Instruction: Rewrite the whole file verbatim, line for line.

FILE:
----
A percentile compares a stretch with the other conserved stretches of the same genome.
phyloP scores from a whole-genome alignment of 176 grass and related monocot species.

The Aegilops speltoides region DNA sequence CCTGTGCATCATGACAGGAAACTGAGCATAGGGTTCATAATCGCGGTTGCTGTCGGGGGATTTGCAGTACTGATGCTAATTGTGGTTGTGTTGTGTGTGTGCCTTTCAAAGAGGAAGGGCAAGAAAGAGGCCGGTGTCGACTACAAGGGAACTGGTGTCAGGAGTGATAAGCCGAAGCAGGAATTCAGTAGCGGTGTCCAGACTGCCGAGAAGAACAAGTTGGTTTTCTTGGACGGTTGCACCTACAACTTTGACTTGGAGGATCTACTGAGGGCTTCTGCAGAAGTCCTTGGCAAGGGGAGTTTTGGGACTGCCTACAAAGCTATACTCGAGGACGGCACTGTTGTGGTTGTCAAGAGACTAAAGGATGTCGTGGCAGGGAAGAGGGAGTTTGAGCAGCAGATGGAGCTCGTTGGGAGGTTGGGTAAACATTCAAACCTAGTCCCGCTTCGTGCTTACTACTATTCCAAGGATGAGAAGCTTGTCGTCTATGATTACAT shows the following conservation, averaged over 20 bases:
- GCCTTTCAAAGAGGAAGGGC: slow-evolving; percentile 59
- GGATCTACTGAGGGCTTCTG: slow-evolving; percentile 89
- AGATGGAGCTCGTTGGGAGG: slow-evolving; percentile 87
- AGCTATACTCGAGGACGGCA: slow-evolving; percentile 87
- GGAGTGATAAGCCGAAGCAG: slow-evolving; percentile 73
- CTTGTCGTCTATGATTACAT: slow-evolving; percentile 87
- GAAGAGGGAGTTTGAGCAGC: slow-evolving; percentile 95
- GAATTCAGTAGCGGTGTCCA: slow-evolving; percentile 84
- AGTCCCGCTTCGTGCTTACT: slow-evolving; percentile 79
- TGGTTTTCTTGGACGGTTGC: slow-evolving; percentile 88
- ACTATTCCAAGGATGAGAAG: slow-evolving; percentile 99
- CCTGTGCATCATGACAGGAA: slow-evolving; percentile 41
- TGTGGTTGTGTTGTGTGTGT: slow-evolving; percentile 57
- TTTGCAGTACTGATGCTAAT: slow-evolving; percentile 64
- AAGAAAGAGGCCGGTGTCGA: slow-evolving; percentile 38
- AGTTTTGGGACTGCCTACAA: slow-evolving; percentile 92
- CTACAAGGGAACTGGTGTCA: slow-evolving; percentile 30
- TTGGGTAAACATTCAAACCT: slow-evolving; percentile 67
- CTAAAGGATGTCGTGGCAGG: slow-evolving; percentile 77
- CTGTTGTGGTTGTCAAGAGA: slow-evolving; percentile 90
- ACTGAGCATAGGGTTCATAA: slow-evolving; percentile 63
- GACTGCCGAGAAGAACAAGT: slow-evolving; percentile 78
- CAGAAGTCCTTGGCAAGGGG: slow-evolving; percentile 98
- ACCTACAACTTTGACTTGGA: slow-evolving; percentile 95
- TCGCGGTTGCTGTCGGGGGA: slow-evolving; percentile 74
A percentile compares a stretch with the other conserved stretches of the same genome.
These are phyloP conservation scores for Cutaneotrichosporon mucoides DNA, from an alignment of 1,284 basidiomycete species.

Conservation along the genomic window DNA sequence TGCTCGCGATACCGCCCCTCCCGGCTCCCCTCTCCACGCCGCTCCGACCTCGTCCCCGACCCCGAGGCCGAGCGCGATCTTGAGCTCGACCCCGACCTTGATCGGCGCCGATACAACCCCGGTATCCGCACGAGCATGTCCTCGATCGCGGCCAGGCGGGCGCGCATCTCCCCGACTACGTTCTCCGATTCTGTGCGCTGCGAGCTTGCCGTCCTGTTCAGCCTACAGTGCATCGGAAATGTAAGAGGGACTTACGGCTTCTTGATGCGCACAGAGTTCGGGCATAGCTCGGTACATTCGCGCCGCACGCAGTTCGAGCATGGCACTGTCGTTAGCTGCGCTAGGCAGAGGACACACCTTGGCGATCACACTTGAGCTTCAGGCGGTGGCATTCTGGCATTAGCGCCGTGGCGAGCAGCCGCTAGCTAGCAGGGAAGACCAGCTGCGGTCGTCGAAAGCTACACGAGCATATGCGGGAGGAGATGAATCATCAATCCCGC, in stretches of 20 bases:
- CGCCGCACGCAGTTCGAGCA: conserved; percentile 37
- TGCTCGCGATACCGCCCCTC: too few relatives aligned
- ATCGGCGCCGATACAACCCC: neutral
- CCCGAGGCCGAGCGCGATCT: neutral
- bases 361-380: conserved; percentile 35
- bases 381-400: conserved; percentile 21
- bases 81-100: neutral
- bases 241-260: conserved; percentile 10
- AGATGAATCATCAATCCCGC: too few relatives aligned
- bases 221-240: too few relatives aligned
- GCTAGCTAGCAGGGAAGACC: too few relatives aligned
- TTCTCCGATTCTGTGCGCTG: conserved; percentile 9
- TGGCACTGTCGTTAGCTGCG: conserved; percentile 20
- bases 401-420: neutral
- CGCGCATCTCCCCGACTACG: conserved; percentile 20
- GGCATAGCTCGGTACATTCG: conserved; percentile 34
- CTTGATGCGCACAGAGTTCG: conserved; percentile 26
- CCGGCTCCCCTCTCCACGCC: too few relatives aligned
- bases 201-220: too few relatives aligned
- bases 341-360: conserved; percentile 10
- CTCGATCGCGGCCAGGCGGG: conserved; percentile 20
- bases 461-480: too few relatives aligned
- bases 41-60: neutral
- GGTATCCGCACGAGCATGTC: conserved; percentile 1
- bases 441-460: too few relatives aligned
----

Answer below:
A percentile compares a stretch with the other conserved stretches of the same genome.
phyloP scores from a whole-genome alignment of 176 grass and related monocot species.

The Aegilops speltoides region DNA sequence CCTGTGCATCATGACAGGAAACTGAGCATAGGGTTCATAATCGCGGTTGCTGTCGGGGGATTTGCAGTACTGATGCTAATTGTGGTTGTGTTGTGTGTGTGCCTTTCAAAGAGGAAGGGCAAGAAAGAGGCCGGTGTCGACTACAAGGGAACTGGTGTCAGGAGTGATAAGCCGAAGCAGGAATTCAGTAGCGGTGTCCAGACTGCCGAGAAGAACAAGTTGGTTTTCTTGGACGGTTGCACCTACAACTTTGACTTGGAGGATCTACTGAGGGCTTCTGCAGAAGTCCTTGGCAAGGGGAGTTTTGGGACTGCCTACAAAGCTATACTCGAGGACGGCACTGTTGTGGTTGTCAAGAGACTAAAGGATGTCGTGGCAGGGAAGAGGGAGTTTGAGCAGCAGATGGAGCTCGTTGGGAGGTTGGGTAAACATTCAAACCTAGTCCCGCTTCGTGCTTACTACTATTCCAAGGATGAGAAGCTTGTCGTCTATGATTACAT shows the following conservation, averaged over 20 bases:
- GCCTTTCAAAGAGGAAGGGC: slow-evolving; percentile 59
- GGATCTACTGAGGGCTTCTG: slow-evolving; percentile 89
- AGATGGAGCTCGTTGGGAGG: slow-evolving; percentile 87
- AGCTATACTCGAGGACGGCA: slow-evolving; percentile 87
- GGAGTGATAAGCCGAAGCAG: slow-evolving; percentile 73
- CTTGTCGTCTATGATTACAT: slow-evolving; percentile 87
- GAAGAGGGAGTTTGAGCAGC: slow-evolving; percentile 95
- GAATTCAGTAGCGGTGTCCA: slow-evolving; percentile 84
- AGTCCCGCTTCGTGCTTACT: slow-evolving; percentile 79
- TGGTTTTCTTGGACGGTTGC: slow-evolving; percentile 88
- ACTATTCCAAGGATGAGAAG: slow-evolving; percentile 99
- CCTGTGCATCATGACAGGAA: slow-evolving; percentile 41
- TGTGGTTGTGTTGTGTGTGT: slow-evolving; percentile 57
- TTTGCAGTACTGATGCTAAT: slow-evolving; percentile 64
- AAGAAAGAGGCCGGTGTCGA: slow-evolving; percentile 38
- AGTTTTGGGACTGCCTACAA: slow-evolving; percentile 92
- CTACAAGGGAACTGGTGTCA: slow-evolving; percentile 30
- TTGGGTAAACATTCAAACCT: slow-evolving; percentile 67
- CTAAAGGATGTCGTGGCAGG: slow-evolving; percentile 77
- CTGTTGTGGTTGTCAAGAGA: slow-evolving; percentile 90
- ACTGAGCATAGGGTTCATAA: slow-evolving; percentile 63
- GACTGCCGAGAAGAACAAGT: slow-evolving; percentile 78
- CAGAAGTCCTTGGCAAGGGG: slow-evolving; percentile 98
- ACCTACAACTTTGACTTGGA: slow-evolving; percentile 95
- TCGCGGTTGCTGTCGGGGGA: slow-evolving; percentile 74
A percentile compares a stretch with the other conserved stretches of the same genome.
These are phyloP conservation scores for Cutaneotrichosporon mucoides DNA, from an alignment of 1,284 basidiomycete species.

Conservation along the genomic window DNA sequence TGCTCGCGATACCGCCCCTCCCGGCTCCCCTCTCCACGCCGCTCCGACCTCGTCCCCGACCCCGAGGCCGAGCGCGATCTTGAGCTCGACCCCGACCTTGATCGGCGCCGATACAACCCCGGTATCCGCACGAGCATGTCCTCGATCGCGGCCAGGCGGGCGCGCATCTCCCCGACTACGTTCTCCGATTCTGTGCGCTGCGAGCTTGCCGTCCTGTTCAGCCTACAGTGCATCGGAAATGTAAGAGGGACTTACGGCTTCTTGATGCGCACAGAGTTCGGGCATAGCTCGGTACATTCGCGCCGCACGCAGTTCGAGCATGGCACTGTCGTTAGCTGCGCTAGGCAGAGGACACACCTTGGCGATCACACTTGAGCTTCAGGCGGTGGCATTCTGGCATTAGCGCCGTGGCGAGCAGCCGCTAGCTAGCAGGGAAGACCAGCTGCGGTCGTCGAAAGCTACACGAGCATATGCGGGAGGAGATGAATCATCAATCCCGC, in stretches of 20 bases:
- CGCCGCACGCAGTTCGAGCA: conserved; percentile 37
- TGCTCGCGATACCGCCCCTC: too few relatives aligned
- ATCGGCGCCGATACAACCCC: neutral
- CCCGAGGCCGAGCGCGATCT: neutral
- bases 361-380: conserved; percentile 35
- bases 381-400: conserved; percentile 21
- bases 81-100: neutral
- bases 241-260: conserved; percentile 10
- AGATGAATCATCAATCCCGC: too few relatives aligned
- bases 221-240: too few relatives aligned
- GCTAGCTAGCAGGGAAGACC: too few relatives aligned
- TTCTCCGATTCTGTGCGCTG: conserved; percentile 9
- TGGCACTGTCGTTAGCTGCG: conserved; percentile 20
- bases 401-420: neutral
- CGCGCATCTCCCCGACTACG: conserved; percentile 20
- GGCATAGCTCGGTACATTCG: conserved; percentile 34
- CTTGATGCGCACAGAGTTCG: conserved; percentile 26
- CCGGCTCCCCTCTCCACGCC: too few relatives aligned
- bases 201-220: too few relatives aligned
- bases 341-360: conserved; percentile 10
- CTCGATCGCGGCCAGGCGGG: conserved; percentile 20
- bases 461-480: too few relatives aligned
- bases 41-60: neutral
- GGTATCCGCACGAGCATGTC: conserved; percentile 1
- bases 441-460: too few relatives aligned